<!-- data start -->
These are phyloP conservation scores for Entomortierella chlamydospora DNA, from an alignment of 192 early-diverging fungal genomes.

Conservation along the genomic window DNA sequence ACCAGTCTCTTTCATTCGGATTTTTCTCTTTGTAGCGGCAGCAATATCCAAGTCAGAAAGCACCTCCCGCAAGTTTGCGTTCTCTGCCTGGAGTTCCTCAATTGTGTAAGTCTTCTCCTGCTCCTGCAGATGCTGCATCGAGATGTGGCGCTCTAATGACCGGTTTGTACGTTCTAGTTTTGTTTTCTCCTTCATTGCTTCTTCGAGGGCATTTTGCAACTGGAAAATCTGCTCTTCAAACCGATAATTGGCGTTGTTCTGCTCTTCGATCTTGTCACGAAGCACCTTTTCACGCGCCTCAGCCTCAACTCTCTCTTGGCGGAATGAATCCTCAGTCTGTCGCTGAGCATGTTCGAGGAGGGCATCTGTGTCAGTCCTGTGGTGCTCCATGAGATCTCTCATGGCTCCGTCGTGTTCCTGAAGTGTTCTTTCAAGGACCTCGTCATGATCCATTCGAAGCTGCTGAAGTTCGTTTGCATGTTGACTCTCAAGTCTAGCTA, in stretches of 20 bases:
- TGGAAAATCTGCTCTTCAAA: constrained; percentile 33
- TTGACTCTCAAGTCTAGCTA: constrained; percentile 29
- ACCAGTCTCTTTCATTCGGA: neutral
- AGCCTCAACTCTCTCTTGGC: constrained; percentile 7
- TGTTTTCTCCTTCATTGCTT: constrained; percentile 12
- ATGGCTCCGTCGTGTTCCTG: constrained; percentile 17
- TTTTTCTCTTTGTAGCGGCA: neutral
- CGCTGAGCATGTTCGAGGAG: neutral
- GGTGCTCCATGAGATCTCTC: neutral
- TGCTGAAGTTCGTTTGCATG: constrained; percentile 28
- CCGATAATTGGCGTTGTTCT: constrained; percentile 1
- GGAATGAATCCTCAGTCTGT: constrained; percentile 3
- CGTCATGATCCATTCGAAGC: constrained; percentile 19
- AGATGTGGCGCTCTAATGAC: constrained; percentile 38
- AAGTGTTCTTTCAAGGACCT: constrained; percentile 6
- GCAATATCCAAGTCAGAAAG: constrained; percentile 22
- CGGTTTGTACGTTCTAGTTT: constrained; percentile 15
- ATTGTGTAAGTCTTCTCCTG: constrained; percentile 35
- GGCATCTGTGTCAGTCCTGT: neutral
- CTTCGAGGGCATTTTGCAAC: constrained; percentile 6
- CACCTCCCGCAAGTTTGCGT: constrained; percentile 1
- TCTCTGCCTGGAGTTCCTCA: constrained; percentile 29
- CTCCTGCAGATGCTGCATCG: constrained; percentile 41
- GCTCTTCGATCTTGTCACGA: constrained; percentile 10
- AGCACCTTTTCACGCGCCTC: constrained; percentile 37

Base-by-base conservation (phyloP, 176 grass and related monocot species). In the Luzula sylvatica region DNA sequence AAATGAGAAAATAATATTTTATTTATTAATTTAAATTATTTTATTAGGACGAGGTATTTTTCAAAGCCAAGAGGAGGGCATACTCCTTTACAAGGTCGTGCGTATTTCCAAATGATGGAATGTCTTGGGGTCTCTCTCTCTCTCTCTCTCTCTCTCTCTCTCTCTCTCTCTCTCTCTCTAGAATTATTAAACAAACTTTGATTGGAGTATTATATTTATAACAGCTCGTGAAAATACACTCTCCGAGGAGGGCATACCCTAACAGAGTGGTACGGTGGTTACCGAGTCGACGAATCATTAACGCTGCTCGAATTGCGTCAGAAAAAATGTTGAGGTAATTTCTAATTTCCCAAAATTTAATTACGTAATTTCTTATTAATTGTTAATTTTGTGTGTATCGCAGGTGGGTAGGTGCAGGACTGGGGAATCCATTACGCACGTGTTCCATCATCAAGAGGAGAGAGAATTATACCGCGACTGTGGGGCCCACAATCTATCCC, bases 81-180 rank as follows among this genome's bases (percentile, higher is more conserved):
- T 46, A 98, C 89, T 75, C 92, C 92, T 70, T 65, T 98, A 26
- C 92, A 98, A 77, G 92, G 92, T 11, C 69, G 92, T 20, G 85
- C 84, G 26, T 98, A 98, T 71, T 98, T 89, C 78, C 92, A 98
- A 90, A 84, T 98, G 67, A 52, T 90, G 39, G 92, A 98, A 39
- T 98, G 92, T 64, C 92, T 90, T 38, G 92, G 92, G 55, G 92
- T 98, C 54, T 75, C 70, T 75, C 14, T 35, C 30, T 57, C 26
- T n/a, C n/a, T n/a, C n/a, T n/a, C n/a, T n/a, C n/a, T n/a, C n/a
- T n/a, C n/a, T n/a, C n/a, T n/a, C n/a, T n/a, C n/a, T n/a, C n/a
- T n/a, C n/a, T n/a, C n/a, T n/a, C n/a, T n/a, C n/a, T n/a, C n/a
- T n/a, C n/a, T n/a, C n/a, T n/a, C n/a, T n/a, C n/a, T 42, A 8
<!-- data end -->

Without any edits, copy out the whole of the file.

These are phyloP conservation scores for Entomortierella chlamydospora DNA, from an alignment of 192 early-diverging fungal genomes.

Conservation along the genomic window DNA sequence ACCAGTCTCTTTCATTCGGATTTTTCTCTTTGTAGCGGCAGCAATATCCAAGTCAGAAAGCACCTCCCGCAAGTTTGCGTTCTCTGCCTGGAGTTCCTCAATTGTGTAAGTCTTCTCCTGCTCCTGCAGATGCTGCATCGAGATGTGGCGCTCTAATGACCGGTTTGTACGTTCTAGTTTTGTTTTCTCCTTCATTGCTTCTTCGAGGGCATTTTGCAACTGGAAAATCTGCTCTTCAAACCGATAATTGGCGTTGTTCTGCTCTTCGATCTTGTCACGAAGCACCTTTTCACGCGCCTCAGCCTCAACTCTCTCTTGGCGGAATGAATCCTCAGTCTGTCGCTGAGCATGTTCGAGGAGGGCATCTGTGTCAGTCCTGTGGTGCTCCATGAGATCTCTCATGGCTCCGTCGTGTTCCTGAAGTGTTCTTTCAAGGACCTCGTCATGATCCATTCGAAGCTGCTGAAGTTCGTTTGCATGTTGACTCTCAAGTCTAGCTA, in stretches of 20 bases:
- TGGAAAATCTGCTCTTCAAA: constrained; percentile 33
- TTGACTCTCAAGTCTAGCTA: constrained; percentile 29
- ACCAGTCTCTTTCATTCGGA: neutral
- AGCCTCAACTCTCTCTTGGC: constrained; percentile 7
- TGTTTTCTCCTTCATTGCTT: constrained; percentile 12
- ATGGCTCCGTCGTGTTCCTG: constrained; percentile 17
- TTTTTCTCTTTGTAGCGGCA: neutral
- CGCTGAGCATGTTCGAGGAG: neutral
- GGTGCTCCATGAGATCTCTC: neutral
- TGCTGAAGTTCGTTTGCATG: constrained; percentile 28
- CCGATAATTGGCGTTGTTCT: constrained; percentile 1
- GGAATGAATCCTCAGTCTGT: constrained; percentile 3
- CGTCATGATCCATTCGAAGC: constrained; percentile 19
- AGATGTGGCGCTCTAATGAC: constrained; percentile 38
- AAGTGTTCTTTCAAGGACCT: constrained; percentile 6
- GCAATATCCAAGTCAGAAAG: constrained; percentile 22
- CGGTTTGTACGTTCTAGTTT: constrained; percentile 15
- ATTGTGTAAGTCTTCTCCTG: constrained; percentile 35
- GGCATCTGTGTCAGTCCTGT: neutral
- CTTCGAGGGCATTTTGCAAC: constrained; percentile 6
- CACCTCCCGCAAGTTTGCGT: constrained; percentile 1
- TCTCTGCCTGGAGTTCCTCA: constrained; percentile 29
- CTCCTGCAGATGCTGCATCG: constrained; percentile 41
- GCTCTTCGATCTTGTCACGA: constrained; percentile 10
- AGCACCTTTTCACGCGCCTC: constrained; percentile 37

Base-by-base conservation (phyloP, 176 grass and related monocot species). In the Luzula sylvatica region DNA sequence AAATGAGAAAATAATATTTTATTTATTAATTTAAATTATTTTATTAGGACGAGGTATTTTTCAAAGCCAAGAGGAGGGCATACTCCTTTACAAGGTCGTGCGTATTTCCAAATGATGGAATGTCTTGGGGTCTCTCTCTCTCTCTCTCTCTCTCTCTCTCTCTCTCTCTCTCTCTCTCTAGAATTATTAAACAAACTTTGATTGGAGTATTATATTTATAACAGCTCGTGAAAATACACTCTCCGAGGAGGGCATACCCTAACAGAGTGGTACGGTGGTTACCGAGTCGACGAATCATTAACGCTGCTCGAATTGCGTCAGAAAAAATGTTGAGGTAATTTCTAATTTCCCAAAATTTAATTACGTAATTTCTTATTAATTGTTAATTTTGTGTGTATCGCAGGTGGGTAGGTGCAGGACTGGGGAATCCATTACGCACGTGTTCCATCATCAAGAGGAGAGAGAATTATACCGCGACTGTGGGGCCCACAATCTATCCC, bases 81-180 rank as follows among this genome's bases (percentile, higher is more conserved):
- T 46, A 98, C 89, T 75, C 92, C 92, T 70, T 65, T 98, A 26
- C 92, A 98, A 77, G 92, G 92, T 11, C 69, G 92, T 20, G 85
- C 84, G 26, T 98, A 98, T 71, T 98, T 89, C 78, C 92, A 98
- A 90, A 84, T 98, G 67, A 52, T 90, G 39, G 92, A 98, A 39
- T 98, G 92, T 64, C 92, T 90, T 38, G 92, G 92, G 55, G 92
- T 98, C 54, T 75, C 70, T 75, C 14, T 35, C 30, T 57, C 26
- T n/a, C n/a, T n/a, C n/a, T n/a, C n/a, T n/a, C n/a, T n/a, C n/a
- T n/a, C n/a, T n/a, C n/a, T n/a, C n/a, T n/a, C n/a, T n/a, C n/a
- T n/a, C n/a, T n/a, C n/a, T n/a, C n/a, T n/a, C n/a, T n/a, C n/a
- T n/a, C n/a, T n/a, C n/a, T n/a, C n/a, T n/a, C n/a, T 42, A 8